Impact of Traditional Cultural Values on Acceptance of Health Care Systems among the Santhals of Orissa

Purujit Praharaj, Tata Institute of Social Sciences (TISS)

Acceptance of the modern health care system and medicines among tribal people is continued to be a matter of debate among social scientists, planners and policy-makers. The foundation of entire tribal beliefs and practices stand on their parochial perception of and reaction to natural and supernatural entities. They find themselves closely knit with these two entities in every sphere of life. Thus, the perception about health and health-seeking behaviour of the tribal people obviously is the fusion of these two basic entities. The present study reveals that lack of emotional content and spiritual security in the modern health care system mainly stands as a barrier to its acceptance among the tribal people. In such an environment, the traditional health care system continues to dominate; the traditional healer, who is considered as the guardian of tribal society, acts as the medium between man, nature and supernatural entity and provides spiritual security to the tribal people.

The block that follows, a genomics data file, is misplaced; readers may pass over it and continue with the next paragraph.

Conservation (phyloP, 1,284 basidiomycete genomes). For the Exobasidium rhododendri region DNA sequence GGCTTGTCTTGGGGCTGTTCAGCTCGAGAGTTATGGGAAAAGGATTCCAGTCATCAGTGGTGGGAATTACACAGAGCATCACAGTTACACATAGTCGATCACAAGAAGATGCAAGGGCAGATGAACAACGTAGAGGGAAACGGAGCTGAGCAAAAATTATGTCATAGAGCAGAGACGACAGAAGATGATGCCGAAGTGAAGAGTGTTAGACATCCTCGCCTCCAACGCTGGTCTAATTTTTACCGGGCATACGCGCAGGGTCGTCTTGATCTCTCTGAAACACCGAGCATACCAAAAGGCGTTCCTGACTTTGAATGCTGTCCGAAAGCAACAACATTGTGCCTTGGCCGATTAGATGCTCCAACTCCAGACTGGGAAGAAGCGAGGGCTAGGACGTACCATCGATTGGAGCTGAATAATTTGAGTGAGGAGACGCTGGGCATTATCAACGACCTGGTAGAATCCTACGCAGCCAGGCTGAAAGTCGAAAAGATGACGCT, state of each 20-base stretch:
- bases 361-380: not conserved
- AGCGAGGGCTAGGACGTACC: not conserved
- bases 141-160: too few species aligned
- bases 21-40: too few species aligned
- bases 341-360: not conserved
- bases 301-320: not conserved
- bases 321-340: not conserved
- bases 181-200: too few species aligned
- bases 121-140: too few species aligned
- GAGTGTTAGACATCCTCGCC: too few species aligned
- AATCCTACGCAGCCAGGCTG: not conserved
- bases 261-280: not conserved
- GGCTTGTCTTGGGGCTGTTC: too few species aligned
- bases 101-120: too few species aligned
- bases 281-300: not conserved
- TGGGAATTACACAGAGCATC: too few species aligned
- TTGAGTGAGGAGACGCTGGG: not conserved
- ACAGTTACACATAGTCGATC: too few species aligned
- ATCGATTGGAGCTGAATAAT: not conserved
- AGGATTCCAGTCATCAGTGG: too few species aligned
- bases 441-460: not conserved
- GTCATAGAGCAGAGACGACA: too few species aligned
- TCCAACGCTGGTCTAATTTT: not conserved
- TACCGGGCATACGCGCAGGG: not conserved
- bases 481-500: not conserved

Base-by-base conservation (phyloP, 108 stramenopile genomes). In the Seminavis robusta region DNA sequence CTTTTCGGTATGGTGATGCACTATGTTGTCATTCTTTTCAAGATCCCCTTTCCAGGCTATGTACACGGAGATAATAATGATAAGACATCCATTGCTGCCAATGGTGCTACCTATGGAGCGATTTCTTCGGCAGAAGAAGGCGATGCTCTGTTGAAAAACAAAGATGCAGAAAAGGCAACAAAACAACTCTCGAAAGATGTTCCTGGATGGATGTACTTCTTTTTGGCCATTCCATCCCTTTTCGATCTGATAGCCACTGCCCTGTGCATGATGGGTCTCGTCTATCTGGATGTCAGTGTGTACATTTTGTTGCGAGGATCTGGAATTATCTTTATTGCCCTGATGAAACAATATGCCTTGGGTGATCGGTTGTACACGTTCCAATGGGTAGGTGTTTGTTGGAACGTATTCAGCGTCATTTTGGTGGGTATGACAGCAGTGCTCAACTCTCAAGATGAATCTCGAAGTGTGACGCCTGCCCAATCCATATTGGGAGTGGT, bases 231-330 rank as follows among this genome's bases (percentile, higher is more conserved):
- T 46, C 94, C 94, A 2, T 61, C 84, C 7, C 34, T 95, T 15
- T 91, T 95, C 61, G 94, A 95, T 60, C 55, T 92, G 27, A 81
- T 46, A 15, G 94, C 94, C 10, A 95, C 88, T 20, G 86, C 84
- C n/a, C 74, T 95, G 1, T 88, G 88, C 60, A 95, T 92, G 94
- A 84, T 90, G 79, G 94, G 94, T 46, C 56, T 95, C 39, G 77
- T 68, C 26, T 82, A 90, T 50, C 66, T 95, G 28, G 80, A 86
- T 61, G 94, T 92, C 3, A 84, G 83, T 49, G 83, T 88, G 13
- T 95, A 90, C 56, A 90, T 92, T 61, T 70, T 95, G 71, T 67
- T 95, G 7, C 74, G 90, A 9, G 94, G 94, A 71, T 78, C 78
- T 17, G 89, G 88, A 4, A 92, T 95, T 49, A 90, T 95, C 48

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Presented in Session 136: Indigenous Peoples: Asia